Johnny Lomanto’s house on Valley View Road is like any other house. It has a living room, a kitchen and a cement walkway. It’s normal.
But inside, after two right turns, Lomanto’s house changes from the typical interior.
As carpet changes from gray to a deep red, trophies of all sizes and colors surround visitors. It’s Lomanto’s trophy room and it’s full to capacity with memorabilia of Lomanto’s racing career that started seven decades ago.
He’ll add another accomplishment to that room on March 7 when he is inducted to the Motor Sports Press Association Hall of Fame in Oakland.
That award will add to his existing 400 trophies that celebrate Lomanto’s racing accomplishments dating back to 1946. The room is impressive, especially to a 5-year-old boy, who dreams of racing.
A little more than six years ago, that kid – Hollister racer Tony Gualda, now 12 – was introduced to Lomanto and his prized trophy room. The second he saw the trophies, some of which stand three feet tall, he fell in love with the idea of racing.
“Well it’s big,” Gualda said. “It’s kind of hard to explain. Seeing pictures of him racing and stuff. It started it all. It’s a big influence to me. When I met him and I saw all the stuff, it really made it that much more that I wanted to race. It’s big.”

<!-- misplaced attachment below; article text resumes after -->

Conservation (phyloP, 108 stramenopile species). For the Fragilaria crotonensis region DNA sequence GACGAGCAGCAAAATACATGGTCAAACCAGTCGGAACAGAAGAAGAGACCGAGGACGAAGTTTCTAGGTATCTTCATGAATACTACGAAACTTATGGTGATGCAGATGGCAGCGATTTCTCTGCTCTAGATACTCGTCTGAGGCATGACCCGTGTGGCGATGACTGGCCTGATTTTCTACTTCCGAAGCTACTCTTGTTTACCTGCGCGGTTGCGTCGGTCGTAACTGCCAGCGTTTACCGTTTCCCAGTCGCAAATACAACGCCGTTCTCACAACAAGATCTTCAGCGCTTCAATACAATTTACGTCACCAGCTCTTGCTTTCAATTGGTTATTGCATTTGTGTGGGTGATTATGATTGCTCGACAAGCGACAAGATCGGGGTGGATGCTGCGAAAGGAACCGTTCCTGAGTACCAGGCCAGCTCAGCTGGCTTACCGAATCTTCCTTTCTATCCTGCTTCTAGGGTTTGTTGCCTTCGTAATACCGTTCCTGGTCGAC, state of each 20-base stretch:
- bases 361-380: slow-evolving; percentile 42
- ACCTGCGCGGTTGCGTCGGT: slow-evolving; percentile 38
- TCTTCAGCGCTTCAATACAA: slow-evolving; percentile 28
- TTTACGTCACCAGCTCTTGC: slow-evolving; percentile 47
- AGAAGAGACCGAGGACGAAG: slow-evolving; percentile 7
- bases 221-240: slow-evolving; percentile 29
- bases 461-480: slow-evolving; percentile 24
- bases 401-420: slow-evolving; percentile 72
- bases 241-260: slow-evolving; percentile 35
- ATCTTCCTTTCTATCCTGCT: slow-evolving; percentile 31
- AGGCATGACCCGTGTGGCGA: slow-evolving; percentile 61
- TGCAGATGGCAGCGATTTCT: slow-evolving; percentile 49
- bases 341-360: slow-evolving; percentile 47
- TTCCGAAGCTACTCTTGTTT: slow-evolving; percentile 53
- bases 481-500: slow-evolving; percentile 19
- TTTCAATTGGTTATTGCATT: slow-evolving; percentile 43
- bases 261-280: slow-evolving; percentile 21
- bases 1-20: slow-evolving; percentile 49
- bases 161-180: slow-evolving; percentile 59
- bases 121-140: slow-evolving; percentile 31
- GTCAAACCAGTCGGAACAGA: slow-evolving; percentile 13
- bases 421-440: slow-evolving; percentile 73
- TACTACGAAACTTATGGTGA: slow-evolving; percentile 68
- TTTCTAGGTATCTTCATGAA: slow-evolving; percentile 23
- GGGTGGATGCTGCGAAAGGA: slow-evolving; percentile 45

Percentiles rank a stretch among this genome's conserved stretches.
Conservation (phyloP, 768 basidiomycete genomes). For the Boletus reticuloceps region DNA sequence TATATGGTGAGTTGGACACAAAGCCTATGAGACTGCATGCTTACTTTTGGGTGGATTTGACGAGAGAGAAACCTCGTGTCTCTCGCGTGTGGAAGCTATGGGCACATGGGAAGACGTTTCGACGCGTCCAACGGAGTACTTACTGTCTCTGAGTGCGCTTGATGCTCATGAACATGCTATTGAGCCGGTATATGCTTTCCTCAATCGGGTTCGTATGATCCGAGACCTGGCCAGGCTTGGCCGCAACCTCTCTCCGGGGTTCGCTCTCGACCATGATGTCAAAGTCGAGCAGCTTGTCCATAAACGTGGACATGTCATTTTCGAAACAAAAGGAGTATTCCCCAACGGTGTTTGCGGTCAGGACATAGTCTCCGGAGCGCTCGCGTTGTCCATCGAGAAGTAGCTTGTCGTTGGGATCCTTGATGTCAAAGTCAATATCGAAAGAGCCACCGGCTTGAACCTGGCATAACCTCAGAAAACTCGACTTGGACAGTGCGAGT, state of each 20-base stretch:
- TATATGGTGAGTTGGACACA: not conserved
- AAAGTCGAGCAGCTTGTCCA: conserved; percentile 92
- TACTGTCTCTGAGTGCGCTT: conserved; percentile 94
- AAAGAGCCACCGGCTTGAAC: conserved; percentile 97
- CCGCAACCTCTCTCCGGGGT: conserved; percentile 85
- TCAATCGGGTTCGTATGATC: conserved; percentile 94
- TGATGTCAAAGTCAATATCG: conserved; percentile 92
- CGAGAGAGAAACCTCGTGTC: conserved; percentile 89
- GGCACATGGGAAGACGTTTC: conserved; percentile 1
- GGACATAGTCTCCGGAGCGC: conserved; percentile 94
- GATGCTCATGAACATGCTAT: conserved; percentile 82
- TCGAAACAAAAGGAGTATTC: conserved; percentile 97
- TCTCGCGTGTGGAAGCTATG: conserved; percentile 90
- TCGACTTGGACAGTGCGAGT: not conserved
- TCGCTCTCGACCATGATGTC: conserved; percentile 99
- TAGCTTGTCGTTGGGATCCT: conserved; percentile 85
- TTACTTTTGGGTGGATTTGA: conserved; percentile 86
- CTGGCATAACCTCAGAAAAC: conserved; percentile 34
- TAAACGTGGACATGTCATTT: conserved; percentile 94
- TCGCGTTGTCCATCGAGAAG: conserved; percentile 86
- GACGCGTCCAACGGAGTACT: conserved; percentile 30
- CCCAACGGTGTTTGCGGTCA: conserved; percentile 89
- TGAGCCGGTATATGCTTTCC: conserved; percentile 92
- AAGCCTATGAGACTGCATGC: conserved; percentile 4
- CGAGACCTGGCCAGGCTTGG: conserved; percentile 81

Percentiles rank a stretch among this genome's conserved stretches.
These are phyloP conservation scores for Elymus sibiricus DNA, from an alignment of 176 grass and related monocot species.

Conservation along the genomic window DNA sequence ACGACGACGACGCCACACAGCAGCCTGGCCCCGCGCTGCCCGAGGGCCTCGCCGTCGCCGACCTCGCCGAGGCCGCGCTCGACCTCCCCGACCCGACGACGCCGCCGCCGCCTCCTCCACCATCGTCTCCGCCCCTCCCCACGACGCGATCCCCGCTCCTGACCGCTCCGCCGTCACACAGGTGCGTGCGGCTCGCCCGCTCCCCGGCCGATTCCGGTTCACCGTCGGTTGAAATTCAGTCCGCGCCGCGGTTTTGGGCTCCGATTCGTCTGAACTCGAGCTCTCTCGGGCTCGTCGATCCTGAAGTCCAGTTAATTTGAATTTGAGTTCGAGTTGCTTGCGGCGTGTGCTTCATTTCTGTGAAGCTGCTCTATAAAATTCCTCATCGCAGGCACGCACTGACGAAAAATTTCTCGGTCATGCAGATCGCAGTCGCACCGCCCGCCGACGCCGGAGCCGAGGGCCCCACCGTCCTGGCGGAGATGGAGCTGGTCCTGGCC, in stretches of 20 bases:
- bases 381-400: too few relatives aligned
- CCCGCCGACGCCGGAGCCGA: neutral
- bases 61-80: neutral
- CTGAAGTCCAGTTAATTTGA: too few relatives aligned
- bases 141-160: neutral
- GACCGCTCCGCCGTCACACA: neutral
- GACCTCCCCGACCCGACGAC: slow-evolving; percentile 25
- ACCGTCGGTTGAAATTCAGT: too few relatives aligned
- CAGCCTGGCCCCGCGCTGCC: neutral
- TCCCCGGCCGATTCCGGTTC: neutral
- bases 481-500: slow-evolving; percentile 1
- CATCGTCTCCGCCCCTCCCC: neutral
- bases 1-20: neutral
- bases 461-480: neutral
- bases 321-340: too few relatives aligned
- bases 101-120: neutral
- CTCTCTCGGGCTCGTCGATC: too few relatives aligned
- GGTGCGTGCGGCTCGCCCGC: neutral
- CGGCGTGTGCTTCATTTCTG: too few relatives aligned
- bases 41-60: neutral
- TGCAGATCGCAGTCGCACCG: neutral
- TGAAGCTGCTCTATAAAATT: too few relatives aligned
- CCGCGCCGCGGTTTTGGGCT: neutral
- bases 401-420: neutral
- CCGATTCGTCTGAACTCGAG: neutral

And Gualda has since done just that.
Gualda, who is nicknamed “Little Tony,” earned a third-place finish in his first season racing for the 600 cc 5/8 Restricted series at the Delta Speedway in Stockton. Gualda led all rookies in points at the Delta Speedway. He has raced in some form since he was 6 years old.
His love for the sport dates back to that fateful day more than six years ago when Lomanto saw Gualda and his father Tony Gualda building a go-kart across the street.
Lomanto watched the Gualdas prepare the go-kart and decided it was the best time to introduce himself. The soft-spoken 85-year-old man remembers his introduction to the Gualdas fondly.
“Well, I seen the go-kart out there so I went over there,” he said. “And I started talking to him. And I got interested watching him race and stuff.”
Lomanto served as a mentor of sorts for the sponge-like Gualda, who idolized Lomanto for his stories of racing.
The Hollister farmer, who harvested walnuts, apricots and prunes on the Central Coast, first started racing anything with wheels and an engine in 1946. He was only 17.
“I know my dad – see I wasn’t old enough – had to sign to let me do it,” Lomanto said.
His racing career almost started as an accident.
His older brothers built a car designed for racing, but the person who was expected to drive it was too afraid, Lomanto said.
“The guy that was supposed to drive it chickened out and so I jumped in the car,” Lomanto said. “I think I won the first race. The reason why the brothers couldn’t go is because they were all married.”
Once Lomanto crossed his first finish line, he was hooked.
“It was fun,” he said. “It started getting fun so I got into it more and that kept going. We kept going all over the place in other towns and places like that. That’s where we started.”